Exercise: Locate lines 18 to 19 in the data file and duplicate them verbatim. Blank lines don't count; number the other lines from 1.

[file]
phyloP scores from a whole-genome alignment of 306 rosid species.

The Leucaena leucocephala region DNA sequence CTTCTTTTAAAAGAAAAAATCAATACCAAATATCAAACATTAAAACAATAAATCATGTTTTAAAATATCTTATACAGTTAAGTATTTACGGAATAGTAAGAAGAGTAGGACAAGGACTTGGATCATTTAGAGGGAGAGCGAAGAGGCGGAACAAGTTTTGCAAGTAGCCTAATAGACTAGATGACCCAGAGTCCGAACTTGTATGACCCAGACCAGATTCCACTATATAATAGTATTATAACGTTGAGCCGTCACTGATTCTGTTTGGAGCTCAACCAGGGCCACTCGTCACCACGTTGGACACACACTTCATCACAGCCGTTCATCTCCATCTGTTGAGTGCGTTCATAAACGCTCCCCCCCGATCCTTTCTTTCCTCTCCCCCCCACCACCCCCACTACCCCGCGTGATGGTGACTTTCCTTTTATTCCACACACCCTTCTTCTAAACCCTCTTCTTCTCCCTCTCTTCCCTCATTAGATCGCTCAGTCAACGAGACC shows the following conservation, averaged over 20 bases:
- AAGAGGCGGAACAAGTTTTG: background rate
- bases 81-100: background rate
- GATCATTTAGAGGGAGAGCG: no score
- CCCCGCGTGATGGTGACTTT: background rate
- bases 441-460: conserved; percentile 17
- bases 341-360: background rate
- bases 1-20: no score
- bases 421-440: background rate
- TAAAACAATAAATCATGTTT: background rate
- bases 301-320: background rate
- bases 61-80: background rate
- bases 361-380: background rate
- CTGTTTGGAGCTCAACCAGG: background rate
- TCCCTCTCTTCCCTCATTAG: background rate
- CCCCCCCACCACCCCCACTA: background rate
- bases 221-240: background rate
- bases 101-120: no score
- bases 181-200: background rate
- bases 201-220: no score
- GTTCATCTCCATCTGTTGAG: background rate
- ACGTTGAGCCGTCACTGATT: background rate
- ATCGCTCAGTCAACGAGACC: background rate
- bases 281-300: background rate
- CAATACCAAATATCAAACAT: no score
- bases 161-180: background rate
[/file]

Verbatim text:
- bases 221-240: background rate
- bases 101-120: no score